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Starting Point-Teaching Entry Level Geoscience > Cooperative Learning > Examples
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Cooperative Exercises and Examples

There are lots of ways to use cooperative learning in your classroom. These links will take you to other areas of the Starting Point site with resources that can be adapted using the techniques of cooperative learning.

Two students at work with GPS receivers

Below, you can browse through examples of cooperative learning that have already been developed. You can use them "as is" or let them serve as models for you to develop your own.

Results 1 - 10 of 32 matches

Geologic Puzzles: Morrison Formation part of Starting Point-Teaching Entry Level Geoscience:Interactive Lectures:Examples
Images of faulted strata, tilted turbidites, and beach rocks bring the field into the classroom, giving students practice in doing what geoscientists do. These images are examples of geologic puzzles. -

On the Cutting Edge Exemplary Collection This activity is part of the On the Cutting Edge Exemplary Teaching Activities collection.
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2004 Asian Earthquake and Tsunami Disaster Project part of Examples
Students are employees of a unit of the United Nations responsible for coordinating disaster relief after a major disaster (the 2004 Asian Earthquake and Tsunami) occurs. The agency needs to understand the ...

On the Cutting Edge Exemplary Collection This activity is part of the On the Cutting Edge Exemplary Teaching Activities collection.
Learn more about this review process.

What Should We Do About Global Warming? part of Starting Point-Teaching Entry Level Geoscience:Role Playing:Examples
This module contains an 8-lesson curriculum to study greenhouse gases and global warming using data and visualizations. The students will summarize the issue in a mock debate or a presentation. -

Gold Star Panel Review This activity received a gold star rating from a Panel Peer Review.
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Mock Environmental Summit part of Starting Point-Teaching Entry Level Geoscience:Role Playing:Examples
At the end of a six-week class or unit on global warming, students role-play representatives from various countries and organizations at an international summit on global warming. -

Gold Star Panel Review This activity received a gold star rating from a Panel Peer Review.
See the activity page for details.

Runaway Greenhouse Effect Exercise part of Starting Point-Teaching Entry Level Geoscience:Role Playing:Examples
This site has a collection of role-playing exercises that provide the students with equations and data to use in collaborative problem-solving. -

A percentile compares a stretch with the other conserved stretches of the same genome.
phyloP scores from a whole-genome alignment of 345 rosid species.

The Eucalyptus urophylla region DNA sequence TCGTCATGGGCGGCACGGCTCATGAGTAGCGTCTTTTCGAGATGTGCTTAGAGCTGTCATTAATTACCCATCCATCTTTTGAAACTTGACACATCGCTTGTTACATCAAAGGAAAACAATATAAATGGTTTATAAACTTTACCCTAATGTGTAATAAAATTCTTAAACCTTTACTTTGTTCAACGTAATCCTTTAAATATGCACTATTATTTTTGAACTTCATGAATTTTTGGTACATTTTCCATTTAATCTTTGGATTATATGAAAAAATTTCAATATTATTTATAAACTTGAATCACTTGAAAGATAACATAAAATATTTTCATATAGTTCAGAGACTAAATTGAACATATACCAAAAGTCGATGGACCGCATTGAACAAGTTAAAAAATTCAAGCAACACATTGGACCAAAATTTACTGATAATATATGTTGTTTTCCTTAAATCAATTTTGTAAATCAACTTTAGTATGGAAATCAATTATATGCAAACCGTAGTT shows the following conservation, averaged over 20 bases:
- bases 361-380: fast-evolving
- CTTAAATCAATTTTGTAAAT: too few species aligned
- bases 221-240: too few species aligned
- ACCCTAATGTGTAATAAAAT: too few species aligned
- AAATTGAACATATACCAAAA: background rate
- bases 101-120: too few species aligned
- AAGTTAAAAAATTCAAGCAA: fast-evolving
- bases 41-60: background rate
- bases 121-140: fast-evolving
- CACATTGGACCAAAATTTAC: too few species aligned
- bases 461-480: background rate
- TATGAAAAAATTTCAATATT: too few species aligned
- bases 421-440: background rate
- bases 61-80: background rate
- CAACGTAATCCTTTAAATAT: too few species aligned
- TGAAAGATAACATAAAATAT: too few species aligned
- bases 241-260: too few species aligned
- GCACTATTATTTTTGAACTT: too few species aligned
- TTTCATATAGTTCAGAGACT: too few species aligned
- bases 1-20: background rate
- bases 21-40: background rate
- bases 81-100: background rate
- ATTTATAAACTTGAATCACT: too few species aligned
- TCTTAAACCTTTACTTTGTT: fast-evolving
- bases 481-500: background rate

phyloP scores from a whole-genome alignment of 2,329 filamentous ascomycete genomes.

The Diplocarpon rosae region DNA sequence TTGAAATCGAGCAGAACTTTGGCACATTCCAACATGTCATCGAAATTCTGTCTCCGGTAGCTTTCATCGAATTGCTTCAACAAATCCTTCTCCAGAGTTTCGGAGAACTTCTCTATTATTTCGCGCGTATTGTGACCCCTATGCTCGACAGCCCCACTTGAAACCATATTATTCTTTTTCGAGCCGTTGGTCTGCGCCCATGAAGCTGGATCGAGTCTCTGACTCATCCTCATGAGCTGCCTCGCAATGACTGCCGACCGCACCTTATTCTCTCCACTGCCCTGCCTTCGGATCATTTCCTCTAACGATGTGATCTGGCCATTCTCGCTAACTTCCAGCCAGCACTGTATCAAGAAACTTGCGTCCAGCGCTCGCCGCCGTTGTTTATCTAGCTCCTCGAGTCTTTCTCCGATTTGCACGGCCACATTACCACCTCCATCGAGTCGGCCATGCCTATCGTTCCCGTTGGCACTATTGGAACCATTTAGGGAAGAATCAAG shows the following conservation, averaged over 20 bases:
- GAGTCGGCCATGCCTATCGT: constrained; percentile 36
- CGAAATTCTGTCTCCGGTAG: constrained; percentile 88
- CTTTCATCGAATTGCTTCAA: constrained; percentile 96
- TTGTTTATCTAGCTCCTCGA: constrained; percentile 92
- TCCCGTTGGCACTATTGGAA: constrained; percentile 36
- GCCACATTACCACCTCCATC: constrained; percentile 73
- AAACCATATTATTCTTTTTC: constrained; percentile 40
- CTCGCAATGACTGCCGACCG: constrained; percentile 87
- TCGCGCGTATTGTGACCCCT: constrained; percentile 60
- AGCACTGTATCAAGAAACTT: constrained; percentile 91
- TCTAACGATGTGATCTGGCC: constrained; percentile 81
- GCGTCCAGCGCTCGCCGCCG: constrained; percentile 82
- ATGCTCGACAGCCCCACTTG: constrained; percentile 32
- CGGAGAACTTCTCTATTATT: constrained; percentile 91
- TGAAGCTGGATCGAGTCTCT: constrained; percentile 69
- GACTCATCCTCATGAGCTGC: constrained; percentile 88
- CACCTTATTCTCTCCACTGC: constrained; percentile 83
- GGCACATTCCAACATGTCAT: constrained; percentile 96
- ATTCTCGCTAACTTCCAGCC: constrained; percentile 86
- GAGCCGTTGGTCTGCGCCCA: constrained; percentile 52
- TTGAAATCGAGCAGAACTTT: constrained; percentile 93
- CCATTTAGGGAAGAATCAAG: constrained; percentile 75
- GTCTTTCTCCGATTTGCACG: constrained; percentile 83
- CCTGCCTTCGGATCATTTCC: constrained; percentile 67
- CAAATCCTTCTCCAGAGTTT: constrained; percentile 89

Gold Star Panel Review This activity received a gold star rating from a Panel Peer Review.
See the activity page for details.

Greenhouse Emissions Reduction Role-Play Exercise part of Starting Point-Teaching Entry Level Geoscience:Role Playing:Examples
When the science is so clear, why is it so difficult to make agreements that will reduce our impact on climate change? This exercise is designed to help students explore that important question in an active and ...

Transnational Pollution: Why Are You Dumping on Me? part of Starting Point-Teaching Entry Level Geoscience:Role Playing:Examples
The purpose of this lesson is to familiarize students with the different types of transnational pollution, by having them role-play in a hypothetical disaster on the Danube River. -

Viewpoint on Causes of Global Warming - An Assignment Using Anonymous Electronic Peer Review With a Dropbox part of Starting Point-Teaching Entry Level Geoscience:Peer Review:Examples
This is an anonymous electronic peer review exercise that utilizes a dropbox, where students detail and support their viewpoint on nonhuman-induced global warming. -

Reducing Volcanic Hazards to People and Property - An Assignment with Electronic Peer Review part of Starting Point-Teaching Entry Level Geoscience:Peer Review:Examples
This electronic peer review exercise has students discuss the major volcanic hazards and risks to humans. -

Calibrated Peer ReviewTM: Introduction - Why Study Geology? part of Starting Point-Teaching Entry Level Geoscience:Peer Review:Examples
Sarah Andrews is a geologist who has also written a series of successful mystery novels featuring (naturally) a geologist who solves crimes in her spare time. Students read her article, "Why Study ...

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